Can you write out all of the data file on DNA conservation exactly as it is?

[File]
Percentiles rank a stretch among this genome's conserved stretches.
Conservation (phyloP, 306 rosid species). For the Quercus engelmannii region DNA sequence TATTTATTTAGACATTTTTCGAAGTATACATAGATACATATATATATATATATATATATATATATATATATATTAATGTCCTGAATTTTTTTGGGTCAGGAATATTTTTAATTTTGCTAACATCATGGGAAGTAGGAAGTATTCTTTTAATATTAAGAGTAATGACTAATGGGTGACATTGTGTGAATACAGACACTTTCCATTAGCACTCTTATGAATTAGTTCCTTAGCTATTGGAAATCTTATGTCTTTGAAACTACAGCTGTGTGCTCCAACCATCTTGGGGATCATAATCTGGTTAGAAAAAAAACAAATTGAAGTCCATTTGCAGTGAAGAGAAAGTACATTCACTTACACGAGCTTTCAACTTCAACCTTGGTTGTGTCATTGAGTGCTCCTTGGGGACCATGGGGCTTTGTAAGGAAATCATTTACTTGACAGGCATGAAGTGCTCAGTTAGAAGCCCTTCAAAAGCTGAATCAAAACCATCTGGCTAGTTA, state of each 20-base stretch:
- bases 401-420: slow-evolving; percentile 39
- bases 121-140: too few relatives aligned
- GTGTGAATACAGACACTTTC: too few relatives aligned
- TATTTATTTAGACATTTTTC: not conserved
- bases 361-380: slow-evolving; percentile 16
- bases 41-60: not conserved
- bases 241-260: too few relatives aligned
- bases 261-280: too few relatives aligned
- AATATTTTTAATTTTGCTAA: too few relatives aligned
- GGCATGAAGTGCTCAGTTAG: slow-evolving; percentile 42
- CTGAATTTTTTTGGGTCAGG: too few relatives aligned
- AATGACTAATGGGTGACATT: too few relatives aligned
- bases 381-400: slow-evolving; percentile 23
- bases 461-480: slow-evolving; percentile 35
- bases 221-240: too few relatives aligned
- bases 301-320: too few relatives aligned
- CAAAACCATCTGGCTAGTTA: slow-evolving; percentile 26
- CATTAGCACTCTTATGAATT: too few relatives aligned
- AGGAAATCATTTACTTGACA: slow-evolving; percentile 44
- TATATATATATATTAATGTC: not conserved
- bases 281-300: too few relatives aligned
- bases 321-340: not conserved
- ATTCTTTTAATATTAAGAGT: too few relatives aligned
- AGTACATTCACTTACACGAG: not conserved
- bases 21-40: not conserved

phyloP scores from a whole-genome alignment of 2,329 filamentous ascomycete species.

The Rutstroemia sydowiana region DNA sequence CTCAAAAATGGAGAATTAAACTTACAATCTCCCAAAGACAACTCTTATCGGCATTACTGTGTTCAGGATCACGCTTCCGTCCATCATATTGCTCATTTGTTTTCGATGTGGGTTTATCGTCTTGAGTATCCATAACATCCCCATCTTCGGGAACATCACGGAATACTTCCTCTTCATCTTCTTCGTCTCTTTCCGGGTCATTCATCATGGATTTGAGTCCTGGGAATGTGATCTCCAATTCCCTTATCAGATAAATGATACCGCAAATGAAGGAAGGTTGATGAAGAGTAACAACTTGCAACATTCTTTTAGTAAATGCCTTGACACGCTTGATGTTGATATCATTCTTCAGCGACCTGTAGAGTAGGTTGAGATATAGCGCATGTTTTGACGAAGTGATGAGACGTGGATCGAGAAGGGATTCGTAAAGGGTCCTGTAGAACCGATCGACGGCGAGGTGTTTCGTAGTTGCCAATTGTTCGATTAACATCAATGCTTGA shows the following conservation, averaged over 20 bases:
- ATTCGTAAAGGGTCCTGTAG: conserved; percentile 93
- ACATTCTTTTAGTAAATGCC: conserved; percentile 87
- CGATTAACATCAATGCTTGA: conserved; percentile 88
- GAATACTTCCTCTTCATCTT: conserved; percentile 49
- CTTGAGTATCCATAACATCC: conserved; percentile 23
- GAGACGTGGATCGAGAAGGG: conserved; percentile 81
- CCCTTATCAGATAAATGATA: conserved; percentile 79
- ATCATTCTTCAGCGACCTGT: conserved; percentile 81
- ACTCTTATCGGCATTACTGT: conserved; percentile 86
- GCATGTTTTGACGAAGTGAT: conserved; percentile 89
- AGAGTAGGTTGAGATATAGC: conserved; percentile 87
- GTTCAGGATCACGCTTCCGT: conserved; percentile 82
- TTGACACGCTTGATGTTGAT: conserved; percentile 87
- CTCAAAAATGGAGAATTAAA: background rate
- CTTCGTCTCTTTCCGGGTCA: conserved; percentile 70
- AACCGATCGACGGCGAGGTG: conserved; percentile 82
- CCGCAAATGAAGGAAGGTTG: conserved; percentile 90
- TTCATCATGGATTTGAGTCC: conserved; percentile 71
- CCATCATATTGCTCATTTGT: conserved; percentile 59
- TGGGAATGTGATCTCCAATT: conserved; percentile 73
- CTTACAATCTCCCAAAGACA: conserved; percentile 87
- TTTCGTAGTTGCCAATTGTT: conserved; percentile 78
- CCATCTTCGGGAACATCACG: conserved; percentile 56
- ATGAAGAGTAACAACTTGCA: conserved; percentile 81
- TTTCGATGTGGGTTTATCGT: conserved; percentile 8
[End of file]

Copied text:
Percentiles rank a stretch among this genome's conserved stretches.
Conservation (phyloP, 306 rosid species). For the Quercus engelmannii region DNA sequence TATTTATTTAGACATTTTTCGAAGTATACATAGATACATATATATATATATATATATATATATATATATATATTAATGTCCTGAATTTTTTTGGGTCAGGAATATTTTTAATTTTGCTAACATCATGGGAAGTAGGAAGTATTCTTTTAATATTAAGAGTAATGACTAATGGGTGACATTGTGTGAATACAGACACTTTCCATTAGCACTCTTATGAATTAGTTCCTTAGCTATTGGAAATCTTATGTCTTTGAAACTACAGCTGTGTGCTCCAACCATCTTGGGGATCATAATCTGGTTAGAAAAAAAACAAATTGAAGTCCATTTGCAGTGAAGAGAAAGTACATTCACTTACACGAGCTTTCAACTTCAACCTTGGTTGTGTCATTGAGTGCTCCTTGGGGACCATGGGGCTTTGTAAGGAAATCATTTACTTGACAGGCATGAAGTGCTCAGTTAGAAGCCCTTCAAAAGCTGAATCAAAACCATCTGGCTAGTTA, state of each 20-base stretch:
- bases 401-420: slow-evolving; percentile 39
- bases 121-140: too few relatives aligned
- GTGTGAATACAGACACTTTC: too few relatives aligned
- TATTTATTTAGACATTTTTC: not conserved
- bases 361-380: slow-evolving; percentile 16
- bases 41-60: not conserved
- bases 241-260: too few relatives aligned
- bases 261-280: too few relatives aligned
- AATATTTTTAATTTTGCTAA: too few relatives aligned
- GGCATGAAGTGCTCAGTTAG: slow-evolving; percentile 42
- CTGAATTTTTTTGGGTCAGG: too few relatives aligned
- AATGACTAATGGGTGACATT: too few relatives aligned
- bases 381-400: slow-evolving; percentile 23
- bases 461-480: slow-evolving; percentile 35
- bases 221-240: too few relatives aligned
- bases 301-320: too few relatives aligned
- CAAAACCATCTGGCTAGTTA: slow-evolving; percentile 26
- CATTAGCACTCTTATGAATT: too few relatives aligned
- AGGAAATCATTTACTTGACA: slow-evolving; percentile 44
- TATATATATATATTAATGTC: not conserved
- bases 281-300: too few relatives aligned
- bases 321-340: not conserved
- ATTCTTTTAATATTAAGAGT: too few relatives aligned
- AGTACATTCACTTACACGAG: not conserved
- bases 21-40: not conserved

phyloP scores from a whole-genome alignment of 2,329 filamentous ascomycete species.

The Rutstroemia sydowiana region DNA sequence CTCAAAAATGGAGAATTAAACTTACAATCTCCCAAAGACAACTCTTATCGGCATTACTGTGTTCAGGATCACGCTTCCGTCCATCATATTGCTCATTTGTTTTCGATGTGGGTTTATCGTCTTGAGTATCCATAACATCCCCATCTTCGGGAACATCACGGAATACTTCCTCTTCATCTTCTTCGTCTCTTTCCGGGTCATTCATCATGGATTTGAGTCCTGGGAATGTGATCTCCAATTCCCTTATCAGATAAATGATACCGCAAATGAAGGAAGGTTGATGAAGAGTAACAACTTGCAACATTCTTTTAGTAAATGCCTTGACACGCTTGATGTTGATATCATTCTTCAGCGACCTGTAGAGTAGGTTGAGATATAGCGCATGTTTTGACGAAGTGATGAGACGTGGATCGAGAAGGGATTCGTAAAGGGTCCTGTAGAACCGATCGACGGCGAGGTGTTTCGTAGTTGCCAATTGTTCGATTAACATCAATGCTTGA shows the following conservation, averaged over 20 bases:
- ATTCGTAAAGGGTCCTGTAG: conserved; percentile 93
- ACATTCTTTTAGTAAATGCC: conserved; percentile 87
- CGATTAACATCAATGCTTGA: conserved; percentile 88
- GAATACTTCCTCTTCATCTT: conserved; percentile 49
- CTTGAGTATCCATAACATCC: conserved; percentile 23
- GAGACGTGGATCGAGAAGGG: conserved; percentile 81
- CCCTTATCAGATAAATGATA: conserved; percentile 79
- ATCATTCTTCAGCGACCTGT: conserved; percentile 81
- ACTCTTATCGGCATTACTGT: conserved; percentile 86
- GCATGTTTTGACGAAGTGAT: conserved; percentile 89
- AGAGTAGGTTGAGATATAGC: conserved; percentile 87
- GTTCAGGATCACGCTTCCGT: conserved; percentile 82
- TTGACACGCTTGATGTTGAT: conserved; percentile 87
- CTCAAAAATGGAGAATTAAA: background rate
- CTTCGTCTCTTTCCGGGTCA: conserved; percentile 70
- AACCGATCGACGGCGAGGTG: conserved; percentile 82
- CCGCAAATGAAGGAAGGTTG: conserved; percentile 90
- TTCATCATGGATTTGAGTCC: conserved; percentile 71
- CCATCATATTGCTCATTTGT: conserved; percentile 59
- TGGGAATGTGATCTCCAATT: conserved; percentile 73
- CTTACAATCTCCCAAAGACA: conserved; percentile 87
- TTTCGTAGTTGCCAATTGTT: conserved; percentile 78
- CCATCTTCGGGAACATCACG: conserved; percentile 56
- ATGAAGAGTAACAACTTGCA: conserved; percentile 81
- TTTCGATGTGGGTTTATCGT: conserved; percentile 8